Huntsman athletes take their work ethic into the classroom to win academically
By Steve Eaton, editor
Most employers don’t ask potential employees if they know how to sink a three-pointer under pressure on national television.
Huntsman student-athletes show some team
spirit — (Left to right) Brady Jardine (basketball),
Sven Poslusny (tennis), Katie Ashe (volleyball),
Brandon Broadhead (golf), Heather Heinrich
(gymnastics) and Casey Parker (cross country).
(Photo by Russ Dixon)
Brady Jardine basketball stars, on their home
court. (Photo by Sterling Morris)
Nate Bendall basketball stars, on their home court.
(Photo by Sterling Morris)
However, those who get to know Jon M. Huntsman School of Business students who have excelled in athletics and academics will likely see nothing but advantage in getting a former USU athlete on their team.
Athletes interviewed at the Huntsman School of Business talk about the need to manage time wisely, be disciplined and contribute to team goals. They talk of how being pushed to their limits in competition easily translates to the mental toughness they need to excel in school. They develop “no excuses” attitudes.
Nate Bendall, a junior majoring in finance and economics, was the starting center on this year’s regular season WAC championship basketball team that went to the NCAA tournament. Mr. Bendall, who made the 2010 WAC All-Newcomer Team, said that with the traveling and demands on his schedule, it’s easy to make excuses.
“There is always going to be a reason to not do something in life,” he said. “Coach (Stew) Morrill does not put up with any excuses here on the basketball court.”
That attitude carries over into the classroom, Mr. Bendall said. His time as an athlete has taught him to “never be satisfied and always be hungry” for improvement.
Alice Coddington, a junior majoring in marketing, agrees. She is a guard on the women’s basketball team and earned All-WAC Academic honors in 2008, in 2009 and will again in 2010.
“You push yourself hard when you play and train and then you figure you can do that in the classroom as well,” she said.
Much of it comes down to mental toughness.
“Being a college athlete is hard, with conditioning and lifting and practice all the time,” she said. “Just the mentality it takes to continually do that can apply to academics and it can carry over into other aspects of your life too.”
Competitive sports, by their very nature, create winners and losers. Dealing with adversity is part of an athlete’s curriculum.
Brady Jardine, a sophomore majoring in finance, was a power forward who earned Academic All-WAC honors in 2009 and will again in 2010. He said he’s had to work through shooting slumps and persevere as an athlete, but he said his faith gives him hope when times are difficult.
“I’ve always believed that if I’m doing things right, no matter how hard things are, they will always get better,” he said.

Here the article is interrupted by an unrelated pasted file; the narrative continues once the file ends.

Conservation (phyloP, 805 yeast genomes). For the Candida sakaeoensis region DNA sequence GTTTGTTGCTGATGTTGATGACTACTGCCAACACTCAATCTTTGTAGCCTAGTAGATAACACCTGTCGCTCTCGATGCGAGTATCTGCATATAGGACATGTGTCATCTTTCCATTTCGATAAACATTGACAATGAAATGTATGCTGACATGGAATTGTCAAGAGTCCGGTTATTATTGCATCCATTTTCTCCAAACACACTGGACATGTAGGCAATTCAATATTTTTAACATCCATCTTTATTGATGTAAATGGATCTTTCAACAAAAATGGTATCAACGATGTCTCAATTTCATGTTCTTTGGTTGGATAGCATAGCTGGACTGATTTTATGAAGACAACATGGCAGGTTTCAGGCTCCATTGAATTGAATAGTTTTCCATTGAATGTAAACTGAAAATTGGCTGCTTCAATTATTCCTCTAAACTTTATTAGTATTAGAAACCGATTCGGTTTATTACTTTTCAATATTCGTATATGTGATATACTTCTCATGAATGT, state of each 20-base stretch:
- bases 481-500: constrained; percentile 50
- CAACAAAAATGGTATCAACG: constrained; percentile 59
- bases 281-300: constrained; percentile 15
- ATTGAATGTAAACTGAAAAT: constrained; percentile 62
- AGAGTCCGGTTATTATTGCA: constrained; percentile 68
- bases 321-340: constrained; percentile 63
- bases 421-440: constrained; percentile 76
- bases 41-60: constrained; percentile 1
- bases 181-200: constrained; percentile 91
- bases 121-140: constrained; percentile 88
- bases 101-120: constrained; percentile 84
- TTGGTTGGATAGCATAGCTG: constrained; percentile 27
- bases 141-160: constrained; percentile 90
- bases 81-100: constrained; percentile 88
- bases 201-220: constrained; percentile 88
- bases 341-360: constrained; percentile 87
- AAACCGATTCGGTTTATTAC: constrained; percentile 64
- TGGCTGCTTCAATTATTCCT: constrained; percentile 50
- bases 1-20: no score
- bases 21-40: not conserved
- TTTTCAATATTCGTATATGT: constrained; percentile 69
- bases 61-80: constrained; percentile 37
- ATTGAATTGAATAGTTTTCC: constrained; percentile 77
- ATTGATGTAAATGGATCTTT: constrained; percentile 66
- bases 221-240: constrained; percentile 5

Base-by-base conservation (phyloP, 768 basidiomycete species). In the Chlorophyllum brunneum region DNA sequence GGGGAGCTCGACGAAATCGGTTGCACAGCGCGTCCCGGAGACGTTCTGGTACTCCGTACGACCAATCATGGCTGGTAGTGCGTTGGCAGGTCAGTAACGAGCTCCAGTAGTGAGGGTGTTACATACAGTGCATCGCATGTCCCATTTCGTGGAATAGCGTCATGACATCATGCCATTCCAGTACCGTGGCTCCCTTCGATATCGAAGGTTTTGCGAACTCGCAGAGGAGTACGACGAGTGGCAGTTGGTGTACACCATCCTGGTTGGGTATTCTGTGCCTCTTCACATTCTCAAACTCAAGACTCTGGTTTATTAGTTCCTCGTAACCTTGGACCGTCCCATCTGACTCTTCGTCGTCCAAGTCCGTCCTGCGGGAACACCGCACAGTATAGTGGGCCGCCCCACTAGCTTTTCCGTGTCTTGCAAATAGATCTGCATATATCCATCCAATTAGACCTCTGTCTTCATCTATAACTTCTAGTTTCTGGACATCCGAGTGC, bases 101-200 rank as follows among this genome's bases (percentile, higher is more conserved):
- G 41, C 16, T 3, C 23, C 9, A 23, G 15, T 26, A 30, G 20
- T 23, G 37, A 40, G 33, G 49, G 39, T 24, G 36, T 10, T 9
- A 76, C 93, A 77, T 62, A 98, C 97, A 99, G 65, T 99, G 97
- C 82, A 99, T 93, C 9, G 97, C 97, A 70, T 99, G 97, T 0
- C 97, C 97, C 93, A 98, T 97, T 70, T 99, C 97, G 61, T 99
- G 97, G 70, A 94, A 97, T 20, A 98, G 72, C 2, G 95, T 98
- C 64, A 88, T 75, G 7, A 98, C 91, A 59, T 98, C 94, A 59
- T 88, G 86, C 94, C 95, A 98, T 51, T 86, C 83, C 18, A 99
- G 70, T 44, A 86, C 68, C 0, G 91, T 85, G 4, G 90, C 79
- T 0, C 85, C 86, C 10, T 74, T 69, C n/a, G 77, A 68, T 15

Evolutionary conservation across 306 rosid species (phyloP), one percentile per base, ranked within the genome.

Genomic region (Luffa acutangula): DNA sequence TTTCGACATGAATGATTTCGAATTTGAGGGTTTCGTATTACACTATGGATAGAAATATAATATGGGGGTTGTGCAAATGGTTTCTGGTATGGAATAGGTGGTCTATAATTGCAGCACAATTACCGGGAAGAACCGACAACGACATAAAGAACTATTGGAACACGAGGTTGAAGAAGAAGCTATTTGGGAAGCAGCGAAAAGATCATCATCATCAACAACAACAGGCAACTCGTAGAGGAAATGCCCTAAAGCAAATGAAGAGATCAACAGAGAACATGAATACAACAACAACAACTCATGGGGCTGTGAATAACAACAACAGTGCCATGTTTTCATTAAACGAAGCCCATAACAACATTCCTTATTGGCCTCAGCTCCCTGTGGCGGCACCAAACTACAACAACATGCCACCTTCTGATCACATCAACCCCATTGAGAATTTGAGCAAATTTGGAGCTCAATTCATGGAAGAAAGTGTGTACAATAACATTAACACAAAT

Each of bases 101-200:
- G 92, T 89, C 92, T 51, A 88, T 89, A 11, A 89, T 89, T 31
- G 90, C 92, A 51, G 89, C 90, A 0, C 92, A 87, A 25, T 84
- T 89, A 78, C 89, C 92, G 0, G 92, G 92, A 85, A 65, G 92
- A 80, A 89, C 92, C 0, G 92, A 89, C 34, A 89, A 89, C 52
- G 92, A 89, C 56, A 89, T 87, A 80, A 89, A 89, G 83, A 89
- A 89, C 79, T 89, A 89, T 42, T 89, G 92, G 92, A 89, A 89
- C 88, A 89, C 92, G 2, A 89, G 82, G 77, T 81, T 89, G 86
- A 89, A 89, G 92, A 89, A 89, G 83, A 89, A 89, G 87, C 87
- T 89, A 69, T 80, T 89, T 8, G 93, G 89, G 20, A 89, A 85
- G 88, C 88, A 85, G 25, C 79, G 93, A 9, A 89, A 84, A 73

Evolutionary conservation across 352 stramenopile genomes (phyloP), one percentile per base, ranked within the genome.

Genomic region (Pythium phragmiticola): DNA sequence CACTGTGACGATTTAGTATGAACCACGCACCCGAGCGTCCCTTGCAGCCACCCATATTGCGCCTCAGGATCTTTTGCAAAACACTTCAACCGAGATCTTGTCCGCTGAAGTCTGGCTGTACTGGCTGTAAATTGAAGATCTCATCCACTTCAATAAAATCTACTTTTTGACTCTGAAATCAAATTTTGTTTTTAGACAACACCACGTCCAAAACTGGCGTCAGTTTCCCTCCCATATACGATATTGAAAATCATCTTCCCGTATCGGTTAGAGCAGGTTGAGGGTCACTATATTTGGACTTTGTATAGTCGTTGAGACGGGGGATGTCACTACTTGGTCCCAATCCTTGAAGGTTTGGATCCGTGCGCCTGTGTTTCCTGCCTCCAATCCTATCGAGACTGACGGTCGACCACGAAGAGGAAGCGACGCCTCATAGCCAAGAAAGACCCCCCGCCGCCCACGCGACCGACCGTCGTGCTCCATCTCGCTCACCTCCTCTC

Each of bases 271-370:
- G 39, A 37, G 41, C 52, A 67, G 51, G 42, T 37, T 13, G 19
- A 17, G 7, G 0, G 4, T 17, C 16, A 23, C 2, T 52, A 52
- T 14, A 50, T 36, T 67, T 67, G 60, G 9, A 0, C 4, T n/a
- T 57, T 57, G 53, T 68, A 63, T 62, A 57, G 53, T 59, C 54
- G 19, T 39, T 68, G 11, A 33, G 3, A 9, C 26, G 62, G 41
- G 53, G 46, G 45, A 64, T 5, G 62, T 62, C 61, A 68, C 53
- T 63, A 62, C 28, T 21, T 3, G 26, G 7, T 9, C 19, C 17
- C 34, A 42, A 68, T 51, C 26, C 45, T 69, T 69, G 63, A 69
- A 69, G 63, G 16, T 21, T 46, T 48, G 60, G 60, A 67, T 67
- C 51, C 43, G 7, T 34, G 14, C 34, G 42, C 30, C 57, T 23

Hailey Swenson, a junior majoring in marketing, competes in the number one singles position on the women’s tennis team. She has led her team to four perfect 7-0 shutouts against opposing teams in the 2009 – 2010 season. She also earned Academic All-WAC honors in 2007, 2008 and 2009.
When she was in high school, Ms. Swenson said she went through a time when she couldn’t seem to win a match. Her coach taught her to focus on scoring just one point at a time.
“And that keeps you in the present, instead of thinking, ‘What if I miss this shot?’” she said.
Her experience has taught her she can succeed.
“If you want it, you can get it done,” she said. “You can find a way to overcome those obstacles and those rough patches.”
Heather Heinrich and Lyndsie Boone are captains on the gymnastics team. Ms. Heinrich is a senior majoring in management information systems who earned Academic All-WAC honors in 2007, 2008, 2009 and 2010. Ms. Boone, a junior majoring in entrepreneurship, received Academic All-WAC honors in 2009 and 2010.
Ms. Heinrich said that academics are emphasized within USU athletics.
“They call us student-athletes because being a student comes before being an athlete,” she said.
Scott Barnes, USU athletics director, said Aggie athletes have fared well academically.
“Last year, USU had 181 student-athletes earn academic All-WAC honors, which led the league. We are proud of our student-athletes. At USU, we build great leaders both on and off the field.”
- Scott Barnes, USU athletics director
“Last year, USU had 181 student-athletes earn academic All-WAC honors, which led the league,” he said. “We are proud of our student-athletes. At USU, we build great leaders both on and off the field.”
Ms. Boone and Ms. Heinrich each said their experience as captains has taught them about leadership.
“I think that gives us kind of a big advantage, leading a team, motivating a team, and that can apply to the business field and any kind of job that you are in,” Ms. Boone said. “I’m going into entrepreneurship, so I want to start my own business. Knowing how to motivate people, keep people organized, just being in that leadership role has helped tremendously.”
Ms. Boone said she wants to go into real estate and jokes that her gymnastics has prepared her well for such a career.
“I really want to flip houses for a living,” she said. “I can flip myself, so why not flip a house?”
Heather Heinrich poses gracefully next to the George S. Eccles Business Building.
(Photo by Russ Dixon)